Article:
For example: if you’ve heard that online networking is the hottest thing since sliced bread (which it is) but you only just mastered email…start with in-person networking. The real world is not dead yet! The local chamber of commerce is a great place. may offer get-togethers that are applicable to you, and industry associations are usually a great way to meet people in person. And don’t forget plain old barbeques and family parties. The best connections resulting in leads and job offers often originate there!

And don’t forget reunions and alumni events!

–          Lighten up! Network with the people you like!

Sure, sometimes a really strategic contact is someone you’d never hang out with on a personal level. But here’s the thing about those contacts: if they are uncomfortable to you; chances are they and their company may not be a good match for you anyway. Of course there’s more to an organization than one employee. And, if you end up working there, you might never again have to deal with this person.

However, there’s something else to consider: when you’re talking with someone you like, you’re at your best. You shine and show your true colors. This puts you in the best possible light for referrals and other invites. So if you have the option to network with the hot shots or build a true relationship with a few great people; I’d opt for the latter. In the end; networking is truly about relationships.

–          Outsource or get help with the aspects you like least.

Get a coach or resume writer on board for those steps you just can’t wrap your head around or just can’t motivate yourself to do. You’ll be amazed how much easier things become when you’re guided!

Final words of advice: remember that many small steps make a big effort so identify what makes you feel best and start there. Don’t try to be perfect as this will only lead to inertia and analysis paralysis. Be easy on yourself, look back on everything you’ve already accomplished and know that your next opportunity is around the corner. Even if it takes several months – which is not at all unusual these days. Don’t give up in the eleventh hour!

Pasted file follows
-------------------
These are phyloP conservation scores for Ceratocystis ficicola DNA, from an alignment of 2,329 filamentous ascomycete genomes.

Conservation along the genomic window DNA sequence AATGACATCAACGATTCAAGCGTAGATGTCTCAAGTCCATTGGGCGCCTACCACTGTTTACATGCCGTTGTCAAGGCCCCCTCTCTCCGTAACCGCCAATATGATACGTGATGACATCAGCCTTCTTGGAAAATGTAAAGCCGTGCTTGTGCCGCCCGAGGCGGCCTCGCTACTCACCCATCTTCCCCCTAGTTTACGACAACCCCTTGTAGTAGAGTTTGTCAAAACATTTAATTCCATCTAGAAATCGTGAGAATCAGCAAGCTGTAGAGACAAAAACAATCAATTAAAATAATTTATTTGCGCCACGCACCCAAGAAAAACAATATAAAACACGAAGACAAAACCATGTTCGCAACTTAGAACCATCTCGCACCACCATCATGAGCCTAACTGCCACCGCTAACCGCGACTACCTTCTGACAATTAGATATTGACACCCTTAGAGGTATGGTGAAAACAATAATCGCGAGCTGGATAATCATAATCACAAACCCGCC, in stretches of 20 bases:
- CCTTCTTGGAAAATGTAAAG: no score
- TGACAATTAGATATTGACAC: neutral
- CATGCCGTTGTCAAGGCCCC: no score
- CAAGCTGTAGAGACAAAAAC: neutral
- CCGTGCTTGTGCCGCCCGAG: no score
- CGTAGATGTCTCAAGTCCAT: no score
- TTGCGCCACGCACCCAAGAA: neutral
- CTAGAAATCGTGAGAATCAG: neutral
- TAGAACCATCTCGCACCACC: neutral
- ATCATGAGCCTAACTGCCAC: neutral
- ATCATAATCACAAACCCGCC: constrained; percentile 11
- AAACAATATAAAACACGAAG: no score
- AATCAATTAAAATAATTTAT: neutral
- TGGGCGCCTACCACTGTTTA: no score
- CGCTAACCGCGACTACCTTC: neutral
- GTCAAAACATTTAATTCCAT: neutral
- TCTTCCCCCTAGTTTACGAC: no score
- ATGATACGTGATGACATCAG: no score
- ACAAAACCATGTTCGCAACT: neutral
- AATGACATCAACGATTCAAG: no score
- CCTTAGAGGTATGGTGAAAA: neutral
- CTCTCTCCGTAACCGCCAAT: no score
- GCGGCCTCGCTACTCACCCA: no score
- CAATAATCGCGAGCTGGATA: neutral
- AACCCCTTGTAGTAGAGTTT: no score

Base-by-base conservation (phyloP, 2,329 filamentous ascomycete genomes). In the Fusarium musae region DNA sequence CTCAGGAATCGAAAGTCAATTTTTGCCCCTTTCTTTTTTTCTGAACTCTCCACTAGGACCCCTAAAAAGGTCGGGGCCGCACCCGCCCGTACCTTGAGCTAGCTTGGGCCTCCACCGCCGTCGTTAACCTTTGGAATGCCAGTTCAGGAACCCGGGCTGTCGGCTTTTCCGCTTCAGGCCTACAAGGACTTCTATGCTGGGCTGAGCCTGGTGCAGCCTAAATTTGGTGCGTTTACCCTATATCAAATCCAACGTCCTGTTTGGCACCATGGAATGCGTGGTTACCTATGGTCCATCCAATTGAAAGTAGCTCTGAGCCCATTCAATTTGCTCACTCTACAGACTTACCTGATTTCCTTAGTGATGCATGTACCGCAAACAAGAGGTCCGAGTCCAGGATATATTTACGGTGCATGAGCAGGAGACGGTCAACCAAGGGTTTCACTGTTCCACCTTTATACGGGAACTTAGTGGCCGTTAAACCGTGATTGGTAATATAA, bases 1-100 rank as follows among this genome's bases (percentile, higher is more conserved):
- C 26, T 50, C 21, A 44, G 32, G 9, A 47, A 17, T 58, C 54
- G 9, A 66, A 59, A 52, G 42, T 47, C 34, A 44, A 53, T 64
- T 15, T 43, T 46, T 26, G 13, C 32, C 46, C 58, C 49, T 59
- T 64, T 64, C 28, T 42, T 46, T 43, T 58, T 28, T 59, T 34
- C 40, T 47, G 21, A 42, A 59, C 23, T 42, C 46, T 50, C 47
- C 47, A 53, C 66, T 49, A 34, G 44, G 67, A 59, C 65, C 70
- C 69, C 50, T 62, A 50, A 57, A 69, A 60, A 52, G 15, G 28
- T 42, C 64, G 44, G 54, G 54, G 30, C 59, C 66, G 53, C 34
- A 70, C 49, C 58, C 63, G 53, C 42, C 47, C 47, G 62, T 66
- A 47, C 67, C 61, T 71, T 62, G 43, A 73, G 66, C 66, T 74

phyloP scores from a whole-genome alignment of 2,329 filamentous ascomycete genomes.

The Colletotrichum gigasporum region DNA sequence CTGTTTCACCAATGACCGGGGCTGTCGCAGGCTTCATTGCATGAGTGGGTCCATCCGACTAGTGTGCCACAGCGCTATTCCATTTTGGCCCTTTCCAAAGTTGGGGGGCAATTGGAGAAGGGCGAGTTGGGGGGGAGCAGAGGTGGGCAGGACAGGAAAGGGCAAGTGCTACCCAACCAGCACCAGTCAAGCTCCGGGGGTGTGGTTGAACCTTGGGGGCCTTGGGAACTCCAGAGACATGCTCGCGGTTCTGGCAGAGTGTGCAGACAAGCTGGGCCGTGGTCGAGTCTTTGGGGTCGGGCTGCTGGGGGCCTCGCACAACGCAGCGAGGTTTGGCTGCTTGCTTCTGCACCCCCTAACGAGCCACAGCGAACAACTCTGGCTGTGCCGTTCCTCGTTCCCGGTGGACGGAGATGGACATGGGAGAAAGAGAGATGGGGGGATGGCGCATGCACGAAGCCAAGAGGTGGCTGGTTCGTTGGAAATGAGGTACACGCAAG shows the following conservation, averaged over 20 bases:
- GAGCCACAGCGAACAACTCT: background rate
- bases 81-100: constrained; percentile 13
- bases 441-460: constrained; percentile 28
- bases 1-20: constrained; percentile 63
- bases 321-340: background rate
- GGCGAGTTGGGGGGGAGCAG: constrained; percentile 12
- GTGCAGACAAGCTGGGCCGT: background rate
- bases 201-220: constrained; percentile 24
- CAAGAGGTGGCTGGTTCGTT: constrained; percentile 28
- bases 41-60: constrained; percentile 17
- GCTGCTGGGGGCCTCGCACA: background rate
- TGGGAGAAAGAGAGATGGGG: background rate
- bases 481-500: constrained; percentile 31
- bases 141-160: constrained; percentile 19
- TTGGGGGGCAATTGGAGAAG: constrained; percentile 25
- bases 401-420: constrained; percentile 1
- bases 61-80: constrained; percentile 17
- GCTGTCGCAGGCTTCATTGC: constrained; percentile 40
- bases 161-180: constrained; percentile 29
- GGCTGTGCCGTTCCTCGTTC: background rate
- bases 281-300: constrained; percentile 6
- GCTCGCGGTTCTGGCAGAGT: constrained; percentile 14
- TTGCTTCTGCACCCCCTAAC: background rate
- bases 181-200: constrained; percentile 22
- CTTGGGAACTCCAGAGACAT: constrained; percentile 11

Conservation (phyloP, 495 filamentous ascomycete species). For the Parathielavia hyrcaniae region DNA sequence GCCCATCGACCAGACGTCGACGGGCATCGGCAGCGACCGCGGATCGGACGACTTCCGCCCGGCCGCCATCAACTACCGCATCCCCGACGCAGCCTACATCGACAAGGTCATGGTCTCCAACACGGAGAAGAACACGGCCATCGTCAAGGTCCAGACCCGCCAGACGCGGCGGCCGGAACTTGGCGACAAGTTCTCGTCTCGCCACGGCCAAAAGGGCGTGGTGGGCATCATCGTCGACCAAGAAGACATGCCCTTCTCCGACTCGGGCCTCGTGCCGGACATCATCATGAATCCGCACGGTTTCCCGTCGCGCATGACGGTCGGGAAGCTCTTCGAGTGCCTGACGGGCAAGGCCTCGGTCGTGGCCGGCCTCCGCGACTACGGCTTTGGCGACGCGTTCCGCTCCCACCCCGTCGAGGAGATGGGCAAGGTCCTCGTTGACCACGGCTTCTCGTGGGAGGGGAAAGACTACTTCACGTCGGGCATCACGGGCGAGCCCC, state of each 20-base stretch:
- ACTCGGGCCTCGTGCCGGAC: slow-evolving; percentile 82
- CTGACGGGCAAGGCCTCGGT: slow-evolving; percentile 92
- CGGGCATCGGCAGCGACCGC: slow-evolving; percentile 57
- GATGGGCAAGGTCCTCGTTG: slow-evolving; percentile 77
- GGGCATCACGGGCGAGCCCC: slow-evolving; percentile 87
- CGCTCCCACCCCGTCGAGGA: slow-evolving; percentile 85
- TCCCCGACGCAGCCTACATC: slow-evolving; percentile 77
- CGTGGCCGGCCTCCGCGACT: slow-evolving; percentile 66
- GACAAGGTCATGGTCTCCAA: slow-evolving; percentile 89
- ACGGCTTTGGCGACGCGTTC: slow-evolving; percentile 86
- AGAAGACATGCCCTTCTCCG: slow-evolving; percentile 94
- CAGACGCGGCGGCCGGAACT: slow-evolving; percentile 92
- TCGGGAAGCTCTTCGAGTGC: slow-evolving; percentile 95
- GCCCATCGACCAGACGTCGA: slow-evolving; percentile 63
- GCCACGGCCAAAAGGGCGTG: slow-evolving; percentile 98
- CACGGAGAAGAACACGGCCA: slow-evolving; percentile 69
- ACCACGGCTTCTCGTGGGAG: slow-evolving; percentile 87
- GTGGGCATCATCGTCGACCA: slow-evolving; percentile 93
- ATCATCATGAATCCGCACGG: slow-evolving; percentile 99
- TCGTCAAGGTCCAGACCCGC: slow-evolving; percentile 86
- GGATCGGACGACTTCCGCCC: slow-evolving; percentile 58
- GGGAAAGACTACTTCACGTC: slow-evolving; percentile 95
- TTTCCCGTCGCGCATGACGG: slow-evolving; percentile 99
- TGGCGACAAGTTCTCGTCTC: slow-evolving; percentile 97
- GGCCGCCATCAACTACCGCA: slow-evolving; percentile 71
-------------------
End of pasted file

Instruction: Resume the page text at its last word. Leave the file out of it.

What other ways have you found that make job searching more fun for you? Or at least more bearable? Share them with the CareerBranches community at large, will you? Your thoughts are appreciated here! Your comments too, for that matter.   :   )


  1. [Maybe doing research is just your thing. Well, great! A fantastic place to start a job or career transition anyway!]

    yep! that’s me! Occasionally, I’ve even been paid to do it. Bring on the next one!

    [Or perhaps you are the consummate “people person.”…]

    not really, but I’ve learned from the more attractive half of the population; sometimes, you just have to “fake it” …

    [Don’t try to be perfect …]

    “Nature abhors perfection; cats abhor a vacuum” is one of my signature sayings.

    [Even if it takes several months – which is not at all unusual these days. Don’t give up in the eleventh hour!]

    I was just breaking the bad news to someone else that in Australia, two years is about average (that’s the official government estimate).

    [What other ways have you found that make job searching more fun for you? Or at least more bearable?]

    Well, I’ve found a 101 ways to subsist on rice; I can maintain my self-esteem by doing what I can to help neighbours who need it; and I can remind myself that, no matter how bad things seem, someone else is having an even tougher time … and perhaps I can do something about that.